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Fence Post spacing for Goats

post #1 of 5
Thread Starter 

I found a pair of Pygmy goats and need to start working on a fence to divide my backyard into 2 sections so that the goats will not bother my garden in the summer. How far apart should I space the fence post? I am planning on using 4x4s or similar so that I can mount bird feeders and houses on top. Also what type of fencing should I use? Electric or cattle type?

Currently Studying Poultry Sciences/Avian Biology and Managing my ever-growing Flock of Birds (Chickens, Ducks, Pheasants, Quail, and Guineas!)
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Currently Studying Poultry Sciences/Avian Biology and Managing my ever-growing Flock of Birds (Chickens, Ducks, Pheasants, Quail, and Guineas!)
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post #2 of 5

I'm thinking about 10 ft apart for the posts, and get the field fencing with smaller holes on bottom and larger on top. We have 1 strand of electric fence in the center of the fence, and they have never touched it, so up to you if you want to put it there, or on the top. Ours are in a backyard pen within a pasture that also has field fencing and electric. But chain link would probably work well too. With any fence, make sure they can't push out under the bottom.

Goats are fun!

post #3 of 5

Directly next to each other otherwise your little goaties WILL get out  lau  gig

Other wise, it really depends on what type of fencing you wind up using. I suggest a 2" x 4" "no climb" horse fencing with an electric wire at the top. You can get the fencing at tractor supply unless you have a fencing place near you. With the horse fencing you could go 10', probably 12' if you'd want to. DO NOT get what they call goat fencing. The squares are 4" x 4" and they can get their heads stuck outside the fencing (we have larger goats, but the babies were constantly getting stuck when they were smaller he) And, the goats DO figure out how to climb the fence in order to get to the greener grass on the other side lau  I have one that still climbs out, but she eats her fill of alfalfa from the field, and goes right back in  roll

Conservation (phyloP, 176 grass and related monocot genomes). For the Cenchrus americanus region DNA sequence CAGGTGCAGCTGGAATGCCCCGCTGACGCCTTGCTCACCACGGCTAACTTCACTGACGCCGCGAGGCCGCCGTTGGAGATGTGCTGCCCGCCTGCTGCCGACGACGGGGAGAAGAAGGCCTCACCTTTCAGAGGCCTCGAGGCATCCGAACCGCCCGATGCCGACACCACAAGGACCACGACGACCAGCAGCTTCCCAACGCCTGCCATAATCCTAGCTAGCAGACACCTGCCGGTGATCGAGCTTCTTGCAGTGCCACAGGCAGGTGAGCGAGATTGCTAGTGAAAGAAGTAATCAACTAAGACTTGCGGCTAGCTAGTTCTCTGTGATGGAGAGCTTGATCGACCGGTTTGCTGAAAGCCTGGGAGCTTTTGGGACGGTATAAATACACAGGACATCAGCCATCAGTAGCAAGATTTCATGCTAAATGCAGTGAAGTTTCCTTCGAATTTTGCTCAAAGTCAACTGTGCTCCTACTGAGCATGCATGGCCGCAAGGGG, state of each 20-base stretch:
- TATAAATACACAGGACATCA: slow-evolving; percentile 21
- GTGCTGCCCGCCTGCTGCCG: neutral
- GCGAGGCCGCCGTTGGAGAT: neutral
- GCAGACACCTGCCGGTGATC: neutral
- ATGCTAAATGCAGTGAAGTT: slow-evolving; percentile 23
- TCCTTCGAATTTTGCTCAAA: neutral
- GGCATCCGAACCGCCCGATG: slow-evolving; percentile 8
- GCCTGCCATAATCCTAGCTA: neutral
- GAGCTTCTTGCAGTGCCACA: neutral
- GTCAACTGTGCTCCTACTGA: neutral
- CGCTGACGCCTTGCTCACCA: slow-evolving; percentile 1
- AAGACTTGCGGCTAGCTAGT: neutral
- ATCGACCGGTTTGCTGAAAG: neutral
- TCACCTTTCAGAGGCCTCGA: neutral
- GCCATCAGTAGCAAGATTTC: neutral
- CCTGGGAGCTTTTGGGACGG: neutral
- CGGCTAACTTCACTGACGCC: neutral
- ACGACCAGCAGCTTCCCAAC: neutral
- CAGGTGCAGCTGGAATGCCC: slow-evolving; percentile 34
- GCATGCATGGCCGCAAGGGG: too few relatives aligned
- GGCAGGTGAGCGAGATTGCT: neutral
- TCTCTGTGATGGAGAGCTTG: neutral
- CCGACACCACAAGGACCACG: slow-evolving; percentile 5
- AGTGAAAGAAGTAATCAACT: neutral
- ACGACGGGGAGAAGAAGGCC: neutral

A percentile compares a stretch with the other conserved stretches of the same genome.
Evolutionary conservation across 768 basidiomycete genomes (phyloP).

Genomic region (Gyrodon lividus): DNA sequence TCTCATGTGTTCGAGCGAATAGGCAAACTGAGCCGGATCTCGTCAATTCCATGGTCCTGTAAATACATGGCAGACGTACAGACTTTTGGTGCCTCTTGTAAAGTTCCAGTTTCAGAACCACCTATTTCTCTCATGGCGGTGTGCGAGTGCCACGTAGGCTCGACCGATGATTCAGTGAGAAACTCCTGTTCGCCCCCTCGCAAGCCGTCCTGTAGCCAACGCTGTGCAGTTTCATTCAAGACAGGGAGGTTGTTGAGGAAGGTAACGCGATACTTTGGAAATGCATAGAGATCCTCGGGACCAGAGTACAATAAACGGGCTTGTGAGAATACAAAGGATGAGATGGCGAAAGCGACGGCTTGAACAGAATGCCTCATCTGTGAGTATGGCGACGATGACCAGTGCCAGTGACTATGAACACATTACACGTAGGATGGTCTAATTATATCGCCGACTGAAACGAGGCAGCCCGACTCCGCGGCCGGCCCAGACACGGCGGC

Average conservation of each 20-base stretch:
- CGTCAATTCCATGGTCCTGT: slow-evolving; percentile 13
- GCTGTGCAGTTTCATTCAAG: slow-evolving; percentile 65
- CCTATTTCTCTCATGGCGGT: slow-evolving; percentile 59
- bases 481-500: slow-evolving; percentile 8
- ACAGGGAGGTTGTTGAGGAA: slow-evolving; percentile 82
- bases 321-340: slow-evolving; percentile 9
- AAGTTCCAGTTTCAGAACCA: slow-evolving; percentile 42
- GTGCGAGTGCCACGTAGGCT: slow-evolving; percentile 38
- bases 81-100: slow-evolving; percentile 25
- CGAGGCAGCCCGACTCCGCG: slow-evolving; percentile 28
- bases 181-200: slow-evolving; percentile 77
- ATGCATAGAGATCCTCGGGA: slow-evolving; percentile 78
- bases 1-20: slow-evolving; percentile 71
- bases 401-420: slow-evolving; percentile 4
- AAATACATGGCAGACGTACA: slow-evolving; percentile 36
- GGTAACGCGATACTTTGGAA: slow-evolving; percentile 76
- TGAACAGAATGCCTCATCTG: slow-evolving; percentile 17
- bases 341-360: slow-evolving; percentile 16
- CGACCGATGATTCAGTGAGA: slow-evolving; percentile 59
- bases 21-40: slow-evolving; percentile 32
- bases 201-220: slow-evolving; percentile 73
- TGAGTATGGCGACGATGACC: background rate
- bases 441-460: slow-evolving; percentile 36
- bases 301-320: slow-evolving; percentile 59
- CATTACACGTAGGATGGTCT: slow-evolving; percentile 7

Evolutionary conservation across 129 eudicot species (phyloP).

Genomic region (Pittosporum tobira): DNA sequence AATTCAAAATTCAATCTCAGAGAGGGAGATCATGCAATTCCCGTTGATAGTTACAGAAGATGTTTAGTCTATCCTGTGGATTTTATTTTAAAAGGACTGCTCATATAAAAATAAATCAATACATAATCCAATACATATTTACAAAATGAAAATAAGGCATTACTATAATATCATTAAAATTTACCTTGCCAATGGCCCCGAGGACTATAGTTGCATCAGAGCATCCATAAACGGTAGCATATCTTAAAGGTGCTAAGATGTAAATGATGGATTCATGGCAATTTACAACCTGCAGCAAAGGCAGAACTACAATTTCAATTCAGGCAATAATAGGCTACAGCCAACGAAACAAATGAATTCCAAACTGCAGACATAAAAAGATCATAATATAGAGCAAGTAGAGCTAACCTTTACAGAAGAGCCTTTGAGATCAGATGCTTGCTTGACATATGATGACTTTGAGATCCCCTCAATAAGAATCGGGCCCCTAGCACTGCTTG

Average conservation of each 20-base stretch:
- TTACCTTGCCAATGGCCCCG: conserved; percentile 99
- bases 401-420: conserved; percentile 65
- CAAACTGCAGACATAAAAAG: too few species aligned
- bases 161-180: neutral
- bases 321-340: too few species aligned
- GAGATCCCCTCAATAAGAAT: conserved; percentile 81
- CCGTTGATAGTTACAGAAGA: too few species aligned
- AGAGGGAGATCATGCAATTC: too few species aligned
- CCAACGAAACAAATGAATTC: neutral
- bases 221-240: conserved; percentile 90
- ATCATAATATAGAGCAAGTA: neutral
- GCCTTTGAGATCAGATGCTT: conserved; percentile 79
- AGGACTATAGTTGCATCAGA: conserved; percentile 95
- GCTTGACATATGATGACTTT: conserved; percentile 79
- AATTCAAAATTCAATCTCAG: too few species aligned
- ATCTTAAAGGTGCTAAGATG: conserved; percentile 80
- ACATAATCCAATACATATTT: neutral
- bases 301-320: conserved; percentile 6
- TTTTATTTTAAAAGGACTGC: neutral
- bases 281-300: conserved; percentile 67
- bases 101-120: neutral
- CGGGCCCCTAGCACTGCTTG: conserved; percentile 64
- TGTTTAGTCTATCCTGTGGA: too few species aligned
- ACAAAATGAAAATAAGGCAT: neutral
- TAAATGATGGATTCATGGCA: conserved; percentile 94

Kids: 4 dogs, 1 PB Pig, 2 cats, 12 horses, 4 goats, 2 mini donkeys, 3 silkie ducks, of course our flock of chickies & my hubby !! Life would be SO boring without them!
Breeding: Polish, Seramas, & Silkie Ducks! 
2011 N.E. Chickenstock: http://www.backyardchickens.com/forum/viewtopic.php?id=449333
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Kids: 4 dogs, 1 PB Pig, 2 cats, 12 horses, 4 goats, 2 mini donkeys, 3 silkie ducks, of course our flock of chickies & my hubby !! Life would be SO boring without them!
Breeding: Polish, Seramas, & Silkie Ducks! 
2011 N.E. Chickenstock: http://www.backyardchickens.com/forum/viewtopic.php?id=449333
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post #4 of 5

I have Nigerian Dwarfs and we used wooden posts 10' apart and the 2x4 no climb woven wire horse fence from TSC. Just make sure the fence is stretched tight and it is against the ground. So far my goats haven't gotten out but they have a pretty large space and seem to be happy in it.

Karen
Salvagno Farm, Inc
www.salvagnofarm.com
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Karen
Salvagno Farm, Inc
www.salvagnofarm.com
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post #5 of 5

We will be doing 8 ft apart.
But that is just so it matches the rest of the fencing..

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